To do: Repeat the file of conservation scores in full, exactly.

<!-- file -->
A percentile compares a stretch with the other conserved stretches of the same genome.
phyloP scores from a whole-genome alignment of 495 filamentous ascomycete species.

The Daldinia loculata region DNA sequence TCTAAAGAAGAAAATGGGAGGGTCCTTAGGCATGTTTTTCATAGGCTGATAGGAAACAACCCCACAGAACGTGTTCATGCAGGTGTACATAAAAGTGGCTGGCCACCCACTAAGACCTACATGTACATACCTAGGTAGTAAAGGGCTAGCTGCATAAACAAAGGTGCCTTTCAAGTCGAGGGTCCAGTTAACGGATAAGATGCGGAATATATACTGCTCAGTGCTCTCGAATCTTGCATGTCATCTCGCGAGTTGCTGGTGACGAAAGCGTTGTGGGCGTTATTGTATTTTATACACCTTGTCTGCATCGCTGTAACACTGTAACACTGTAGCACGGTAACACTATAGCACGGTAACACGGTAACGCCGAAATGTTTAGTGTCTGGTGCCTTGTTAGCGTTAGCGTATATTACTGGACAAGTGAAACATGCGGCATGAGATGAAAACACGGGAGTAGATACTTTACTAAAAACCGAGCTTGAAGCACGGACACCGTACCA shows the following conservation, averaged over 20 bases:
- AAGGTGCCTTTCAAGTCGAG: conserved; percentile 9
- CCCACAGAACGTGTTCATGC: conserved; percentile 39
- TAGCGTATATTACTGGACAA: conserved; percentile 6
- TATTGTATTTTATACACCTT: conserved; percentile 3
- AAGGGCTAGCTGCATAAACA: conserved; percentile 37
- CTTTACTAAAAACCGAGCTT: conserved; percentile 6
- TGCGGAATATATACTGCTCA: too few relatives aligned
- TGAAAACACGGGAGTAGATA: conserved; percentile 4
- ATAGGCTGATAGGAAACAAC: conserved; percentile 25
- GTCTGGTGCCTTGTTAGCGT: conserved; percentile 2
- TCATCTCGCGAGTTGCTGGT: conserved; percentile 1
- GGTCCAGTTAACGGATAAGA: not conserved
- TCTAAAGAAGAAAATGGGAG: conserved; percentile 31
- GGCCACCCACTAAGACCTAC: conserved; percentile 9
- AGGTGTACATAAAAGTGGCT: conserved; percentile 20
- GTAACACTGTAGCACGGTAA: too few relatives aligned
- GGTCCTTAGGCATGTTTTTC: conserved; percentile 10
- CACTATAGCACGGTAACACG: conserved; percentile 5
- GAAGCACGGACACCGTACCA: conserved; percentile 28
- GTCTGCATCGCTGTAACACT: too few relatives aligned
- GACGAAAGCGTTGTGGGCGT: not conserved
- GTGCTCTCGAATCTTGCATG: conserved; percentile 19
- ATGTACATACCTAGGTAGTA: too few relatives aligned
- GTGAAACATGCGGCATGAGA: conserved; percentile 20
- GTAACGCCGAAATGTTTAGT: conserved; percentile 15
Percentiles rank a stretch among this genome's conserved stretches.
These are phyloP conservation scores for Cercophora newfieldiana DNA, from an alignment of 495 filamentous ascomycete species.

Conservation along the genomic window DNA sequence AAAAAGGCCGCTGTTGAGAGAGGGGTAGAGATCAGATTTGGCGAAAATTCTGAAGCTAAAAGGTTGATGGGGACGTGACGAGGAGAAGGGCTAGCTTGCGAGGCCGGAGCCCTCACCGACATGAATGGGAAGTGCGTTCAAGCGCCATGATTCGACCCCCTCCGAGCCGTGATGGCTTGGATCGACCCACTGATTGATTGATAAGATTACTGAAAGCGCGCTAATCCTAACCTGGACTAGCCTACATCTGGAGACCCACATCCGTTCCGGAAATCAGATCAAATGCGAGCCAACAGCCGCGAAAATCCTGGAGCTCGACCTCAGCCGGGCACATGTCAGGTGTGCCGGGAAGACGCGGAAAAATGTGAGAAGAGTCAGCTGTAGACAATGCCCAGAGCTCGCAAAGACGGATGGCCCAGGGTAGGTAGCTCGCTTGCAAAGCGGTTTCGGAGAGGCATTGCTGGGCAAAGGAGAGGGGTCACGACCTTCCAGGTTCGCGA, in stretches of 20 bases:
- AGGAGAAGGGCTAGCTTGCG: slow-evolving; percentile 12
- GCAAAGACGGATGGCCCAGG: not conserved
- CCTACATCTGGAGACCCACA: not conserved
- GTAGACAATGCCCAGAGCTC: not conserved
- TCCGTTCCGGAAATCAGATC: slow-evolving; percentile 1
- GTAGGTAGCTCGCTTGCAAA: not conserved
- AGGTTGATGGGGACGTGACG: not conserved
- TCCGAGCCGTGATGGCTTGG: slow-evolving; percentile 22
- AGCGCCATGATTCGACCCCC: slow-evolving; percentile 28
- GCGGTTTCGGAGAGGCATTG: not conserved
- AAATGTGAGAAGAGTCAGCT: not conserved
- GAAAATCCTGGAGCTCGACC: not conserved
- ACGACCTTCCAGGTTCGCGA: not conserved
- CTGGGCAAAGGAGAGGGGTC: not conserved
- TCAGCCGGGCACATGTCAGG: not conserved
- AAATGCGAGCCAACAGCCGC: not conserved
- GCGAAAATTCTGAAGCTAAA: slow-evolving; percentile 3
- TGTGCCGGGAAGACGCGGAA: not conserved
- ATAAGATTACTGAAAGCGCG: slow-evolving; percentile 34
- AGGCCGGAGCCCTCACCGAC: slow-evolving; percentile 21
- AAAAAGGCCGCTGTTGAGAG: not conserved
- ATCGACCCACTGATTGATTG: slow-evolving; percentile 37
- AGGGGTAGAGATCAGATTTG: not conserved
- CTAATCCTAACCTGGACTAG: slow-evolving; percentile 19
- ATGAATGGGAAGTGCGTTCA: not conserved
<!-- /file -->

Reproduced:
A percentile compares a stretch with the other conserved stretches of the same genome.
phyloP scores from a whole-genome alignment of 495 filamentous ascomycete species.

The Daldinia loculata region DNA sequence TCTAAAGAAGAAAATGGGAGGGTCCTTAGGCATGTTTTTCATAGGCTGATAGGAAACAACCCCACAGAACGTGTTCATGCAGGTGTACATAAAAGTGGCTGGCCACCCACTAAGACCTACATGTACATACCTAGGTAGTAAAGGGCTAGCTGCATAAACAAAGGTGCCTTTCAAGTCGAGGGTCCAGTTAACGGATAAGATGCGGAATATATACTGCTCAGTGCTCTCGAATCTTGCATGTCATCTCGCGAGTTGCTGGTGACGAAAGCGTTGTGGGCGTTATTGTATTTTATACACCTTGTCTGCATCGCTGTAACACTGTAACACTGTAGCACGGTAACACTATAGCACGGTAACACGGTAACGCCGAAATGTTTAGTGTCTGGTGCCTTGTTAGCGTTAGCGTATATTACTGGACAAGTGAAACATGCGGCATGAGATGAAAACACGGGAGTAGATACTTTACTAAAAACCGAGCTTGAAGCACGGACACCGTACCA shows the following conservation, averaged over 20 bases:
- AAGGTGCCTTTCAAGTCGAG: conserved; percentile 9
- CCCACAGAACGTGTTCATGC: conserved; percentile 39
- TAGCGTATATTACTGGACAA: conserved; percentile 6
- TATTGTATTTTATACACCTT: conserved; percentile 3
- AAGGGCTAGCTGCATAAACA: conserved; percentile 37
- CTTTACTAAAAACCGAGCTT: conserved; percentile 6
- TGCGGAATATATACTGCTCA: too few relatives aligned
- TGAAAACACGGGAGTAGATA: conserved; percentile 4
- ATAGGCTGATAGGAAACAAC: conserved; percentile 25
- GTCTGGTGCCTTGTTAGCGT: conserved; percentile 2
- TCATCTCGCGAGTTGCTGGT: conserved; percentile 1
- GGTCCAGTTAACGGATAAGA: not conserved
- TCTAAAGAAGAAAATGGGAG: conserved; percentile 31
- GGCCACCCACTAAGACCTAC: conserved; percentile 9
- AGGTGTACATAAAAGTGGCT: conserved; percentile 20
- GTAACACTGTAGCACGGTAA: too few relatives aligned
- GGTCCTTAGGCATGTTTTTC: conserved; percentile 10
- CACTATAGCACGGTAACACG: conserved; percentile 5
- GAAGCACGGACACCGTACCA: conserved; percentile 28
- GTCTGCATCGCTGTAACACT: too few relatives aligned
- GACGAAAGCGTTGTGGGCGT: not conserved
- GTGCTCTCGAATCTTGCATG: conserved; percentile 19
- ATGTACATACCTAGGTAGTA: too few relatives aligned
- GTGAAACATGCGGCATGAGA: conserved; percentile 20
- GTAACGCCGAAATGTTTAGT: conserved; percentile 15
Percentiles rank a stretch among this genome's conserved stretches.
These are phyloP conservation scores for Cercophora newfieldiana DNA, from an alignment of 495 filamentous ascomycete species.

Conservation along the genomic window DNA sequence AAAAAGGCCGCTGTTGAGAGAGGGGTAGAGATCAGATTTGGCGAAAATTCTGAAGCTAAAAGGTTGATGGGGACGTGACGAGGAGAAGGGCTAGCTTGCGAGGCCGGAGCCCTCACCGACATGAATGGGAAGTGCGTTCAAGCGCCATGATTCGACCCCCTCCGAGCCGTGATGGCTTGGATCGACCCACTGATTGATTGATAAGATTACTGAAAGCGCGCTAATCCTAACCTGGACTAGCCTACATCTGGAGACCCACATCCGTTCCGGAAATCAGATCAAATGCGAGCCAACAGCCGCGAAAATCCTGGAGCTCGACCTCAGCCGGGCACATGTCAGGTGTGCCGGGAAGACGCGGAAAAATGTGAGAAGAGTCAGCTGTAGACAATGCCCAGAGCTCGCAAAGACGGATGGCCCAGGGTAGGTAGCTCGCTTGCAAAGCGGTTTCGGAGAGGCATTGCTGGGCAAAGGAGAGGGGTCACGACCTTCCAGGTTCGCGA, in stretches of 20 bases:
- AGGAGAAGGGCTAGCTTGCG: slow-evolving; percentile 12
- GCAAAGACGGATGGCCCAGG: not conserved
- CCTACATCTGGAGACCCACA: not conserved
- GTAGACAATGCCCAGAGCTC: not conserved
- TCCGTTCCGGAAATCAGATC: slow-evolving; percentile 1
- GTAGGTAGCTCGCTTGCAAA: not conserved
- AGGTTGATGGGGACGTGACG: not conserved
- TCCGAGCCGTGATGGCTTGG: slow-evolving; percentile 22
- AGCGCCATGATTCGACCCCC: slow-evolving; percentile 28
- GCGGTTTCGGAGAGGCATTG: not conserved
- AAATGTGAGAAGAGTCAGCT: not conserved
- GAAAATCCTGGAGCTCGACC: not conserved
- ACGACCTTCCAGGTTCGCGA: not conserved
- CTGGGCAAAGGAGAGGGGTC: not conserved
- TCAGCCGGGCACATGTCAGG: not conserved
- AAATGCGAGCCAACAGCCGC: not conserved
- GCGAAAATTCTGAAGCTAAA: slow-evolving; percentile 3
- TGTGCCGGGAAGACGCGGAA: not conserved
- ATAAGATTACTGAAAGCGCG: slow-evolving; percentile 34
- AGGCCGGAGCCCTCACCGAC: slow-evolving; percentile 21
- AAAAAGGCCGCTGTTGAGAG: not conserved
- ATCGACCCACTGATTGATTG: slow-evolving; percentile 37
- AGGGGTAGAGATCAGATTTG: not conserved
- CTAATCCTAACCTGGACTAG: slow-evolving; percentile 19
- ATGAATGGGAAGTGCGTTCA: not conserved